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'We can't sit back and watch that happen': COVID-19 cases jam Houston County hospitals as surge continues

As cases rise and hospitals are full, Houston Healthcare has requested help from the National Guard. Houston County leaders are left figuring out what to do next.

HOUSTON COUNTY, Ga. — Houston County's COVID-19 cases continue to surge after the holidays and the hospital is asking help from the National Guard.

Perry Hospital made it through nine months without having a single COVID-19 patient because there was still room at Houston Medical Center.

That's not the case anymore.

On Wednesday, Houston Medical Center had 115 COVID-19 patients. Last week, they had 86.

In just the last three weeks, Perry Hospital has gotten close to 15 COVID-19 patients, which is taking up all of their beds.

"Our ICU is full. Our med-surge is full," says April Albritton, Head of Nursing at Perry Hospital.

RELATED: 'We're full': Central Georgia hospital issues dire warning as COVID hospitalizations hit new peak

She says they did see this coming.

"There has been such a surge in the community, so we did anticipate that we would see this surge. We're adequately prepared for it. We're able to handle them."

As Robins Air Force Base upgrades health protection conditions and the county is averaging 74 new cases a day, Warner Robins Mayor Randy Toms and other county leaders are figuring out what happens now.

"How do we keep our people safe? I mean, that's always the number one priority."

He says they are waiting to see if Governor Brian Kemp expands his emergency orders.

"If there's any indication that the governor is moving in that direction, and if not, then we may have to do that locally," says Toms.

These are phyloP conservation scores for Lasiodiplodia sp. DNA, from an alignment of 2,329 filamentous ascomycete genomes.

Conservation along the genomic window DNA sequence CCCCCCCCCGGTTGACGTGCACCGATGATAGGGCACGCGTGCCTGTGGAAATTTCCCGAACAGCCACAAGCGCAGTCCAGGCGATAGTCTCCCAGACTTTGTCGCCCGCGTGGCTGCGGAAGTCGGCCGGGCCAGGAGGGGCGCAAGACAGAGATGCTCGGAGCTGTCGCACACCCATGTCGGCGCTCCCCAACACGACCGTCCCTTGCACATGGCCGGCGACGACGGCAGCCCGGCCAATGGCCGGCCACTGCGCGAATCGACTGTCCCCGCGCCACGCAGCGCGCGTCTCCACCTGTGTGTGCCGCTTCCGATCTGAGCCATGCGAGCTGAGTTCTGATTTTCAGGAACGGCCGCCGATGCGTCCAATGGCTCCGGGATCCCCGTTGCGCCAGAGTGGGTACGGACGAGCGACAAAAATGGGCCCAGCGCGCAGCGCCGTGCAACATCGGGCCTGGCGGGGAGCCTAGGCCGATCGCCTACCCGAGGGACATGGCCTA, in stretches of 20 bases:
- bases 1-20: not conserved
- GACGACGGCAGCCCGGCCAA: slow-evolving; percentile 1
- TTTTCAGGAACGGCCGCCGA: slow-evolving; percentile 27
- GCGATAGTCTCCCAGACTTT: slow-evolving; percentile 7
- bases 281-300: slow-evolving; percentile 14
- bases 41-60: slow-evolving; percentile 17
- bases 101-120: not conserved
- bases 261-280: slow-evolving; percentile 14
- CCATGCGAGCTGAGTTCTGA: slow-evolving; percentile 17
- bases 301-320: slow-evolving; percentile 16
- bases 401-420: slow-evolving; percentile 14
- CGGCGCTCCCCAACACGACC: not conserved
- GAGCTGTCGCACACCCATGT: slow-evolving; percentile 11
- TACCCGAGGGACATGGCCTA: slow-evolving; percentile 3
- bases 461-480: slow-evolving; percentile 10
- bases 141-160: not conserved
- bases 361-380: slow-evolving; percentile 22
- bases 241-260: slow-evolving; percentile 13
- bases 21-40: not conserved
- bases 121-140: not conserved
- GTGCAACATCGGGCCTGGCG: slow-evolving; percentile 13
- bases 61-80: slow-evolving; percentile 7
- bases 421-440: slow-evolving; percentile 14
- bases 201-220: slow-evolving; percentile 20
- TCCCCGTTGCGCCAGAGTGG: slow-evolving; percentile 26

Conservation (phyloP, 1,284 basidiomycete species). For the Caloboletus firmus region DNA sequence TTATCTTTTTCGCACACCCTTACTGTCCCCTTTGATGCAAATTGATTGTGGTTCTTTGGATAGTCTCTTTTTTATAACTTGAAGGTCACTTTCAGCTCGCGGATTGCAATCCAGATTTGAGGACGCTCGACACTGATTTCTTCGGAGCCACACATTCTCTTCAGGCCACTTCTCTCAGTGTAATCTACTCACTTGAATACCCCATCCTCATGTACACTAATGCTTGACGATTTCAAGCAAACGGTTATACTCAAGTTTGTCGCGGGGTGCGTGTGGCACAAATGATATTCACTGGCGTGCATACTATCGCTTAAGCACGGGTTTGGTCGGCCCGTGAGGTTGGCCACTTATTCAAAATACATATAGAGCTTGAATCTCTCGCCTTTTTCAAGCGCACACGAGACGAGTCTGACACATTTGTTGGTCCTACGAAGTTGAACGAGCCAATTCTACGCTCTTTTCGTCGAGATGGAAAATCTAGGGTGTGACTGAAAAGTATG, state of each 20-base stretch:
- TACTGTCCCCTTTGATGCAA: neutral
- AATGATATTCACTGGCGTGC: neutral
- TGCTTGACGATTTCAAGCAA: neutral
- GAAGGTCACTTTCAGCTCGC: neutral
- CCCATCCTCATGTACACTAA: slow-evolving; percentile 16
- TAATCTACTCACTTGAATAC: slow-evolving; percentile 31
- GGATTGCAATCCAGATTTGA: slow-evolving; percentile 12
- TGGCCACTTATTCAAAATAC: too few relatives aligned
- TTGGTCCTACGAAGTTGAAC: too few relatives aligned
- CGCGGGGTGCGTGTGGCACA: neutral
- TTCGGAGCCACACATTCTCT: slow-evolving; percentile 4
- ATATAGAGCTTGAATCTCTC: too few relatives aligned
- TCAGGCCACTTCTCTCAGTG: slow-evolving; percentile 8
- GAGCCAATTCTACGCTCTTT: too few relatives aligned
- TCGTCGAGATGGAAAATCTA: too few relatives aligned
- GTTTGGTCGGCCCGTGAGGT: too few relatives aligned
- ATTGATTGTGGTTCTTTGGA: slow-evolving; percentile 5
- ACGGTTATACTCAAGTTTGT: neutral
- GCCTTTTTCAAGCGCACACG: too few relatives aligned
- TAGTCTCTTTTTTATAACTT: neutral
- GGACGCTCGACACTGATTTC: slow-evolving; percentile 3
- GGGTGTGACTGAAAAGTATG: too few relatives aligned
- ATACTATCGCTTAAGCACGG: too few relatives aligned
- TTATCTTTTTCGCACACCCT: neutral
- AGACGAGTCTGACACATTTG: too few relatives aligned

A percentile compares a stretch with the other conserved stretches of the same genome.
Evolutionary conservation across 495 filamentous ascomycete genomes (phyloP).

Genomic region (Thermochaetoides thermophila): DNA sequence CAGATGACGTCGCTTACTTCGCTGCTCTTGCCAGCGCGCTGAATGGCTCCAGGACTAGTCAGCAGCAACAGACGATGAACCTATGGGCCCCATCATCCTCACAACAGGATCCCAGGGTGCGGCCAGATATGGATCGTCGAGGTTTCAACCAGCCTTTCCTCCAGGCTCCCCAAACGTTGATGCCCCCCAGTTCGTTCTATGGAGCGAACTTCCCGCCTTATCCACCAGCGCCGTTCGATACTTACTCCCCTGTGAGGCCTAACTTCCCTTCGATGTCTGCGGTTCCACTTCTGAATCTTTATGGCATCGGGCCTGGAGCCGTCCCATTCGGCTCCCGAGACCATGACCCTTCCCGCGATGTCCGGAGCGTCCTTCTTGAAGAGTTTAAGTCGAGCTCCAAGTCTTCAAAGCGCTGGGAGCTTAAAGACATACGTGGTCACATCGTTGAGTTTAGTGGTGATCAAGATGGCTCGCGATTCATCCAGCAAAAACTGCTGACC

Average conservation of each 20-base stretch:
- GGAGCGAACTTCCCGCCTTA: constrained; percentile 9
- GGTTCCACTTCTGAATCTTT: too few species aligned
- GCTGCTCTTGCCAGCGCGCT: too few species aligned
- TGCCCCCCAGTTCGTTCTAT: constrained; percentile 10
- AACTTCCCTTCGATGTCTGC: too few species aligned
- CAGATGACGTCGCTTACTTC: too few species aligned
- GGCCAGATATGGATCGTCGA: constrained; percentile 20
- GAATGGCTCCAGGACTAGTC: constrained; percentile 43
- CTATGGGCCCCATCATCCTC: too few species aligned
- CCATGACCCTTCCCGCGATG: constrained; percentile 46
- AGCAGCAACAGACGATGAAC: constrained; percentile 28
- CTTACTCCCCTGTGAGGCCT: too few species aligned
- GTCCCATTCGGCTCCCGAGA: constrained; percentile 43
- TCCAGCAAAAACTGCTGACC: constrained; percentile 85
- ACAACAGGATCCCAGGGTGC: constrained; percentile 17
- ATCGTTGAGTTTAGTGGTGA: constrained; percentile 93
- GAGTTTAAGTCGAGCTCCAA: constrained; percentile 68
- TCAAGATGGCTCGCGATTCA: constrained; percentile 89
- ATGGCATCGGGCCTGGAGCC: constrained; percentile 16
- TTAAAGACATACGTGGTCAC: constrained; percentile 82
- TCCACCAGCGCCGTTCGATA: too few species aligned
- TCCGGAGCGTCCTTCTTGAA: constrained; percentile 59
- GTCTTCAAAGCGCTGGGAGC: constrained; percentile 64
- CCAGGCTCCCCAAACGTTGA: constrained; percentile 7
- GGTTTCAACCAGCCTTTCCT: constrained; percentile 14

He says whatever they decide, Centerville, Warner Robins, Perry, Houston County and Robins Air Force Base will have similar plans in place to minimize any confusion. 

He says if nothing comes down from the state, they will look back at what they had in place in March and April.

"I think we would go back to when our orders first started coming out, late March, early April and see what we did then and see what makes sense and do it now."

Toms says it is clear that large gatherings during the holidays are a big part of the problem.

"I think that is something that we do need to look at. The size of the gatherings," he says, "Because the hospitals getting inundated is not going to help any of us at all." 

For now, their cases just keep rising.

"We can't sit back and watch that happen because more and more people fall victim to this virus."

Kevin Rowley with Houston Healthcare says they have requested help from the National Guard, but they are waiting to hear back from Governor Brian Kemp's office. He says they need more clinical staff to help man their surge capacity beds. 

Rowley also says the pediatric unit at Houston Medical Center has been temporarily converted to a COVID-19 unit.

Albritton says despite the rush of patients, morale is high.

"We're maintaining. With staff, there's a lot of anxiety because of the recent surge, but our goal here is to take care of patients."

One thing is clear, this pandemic is not over yet.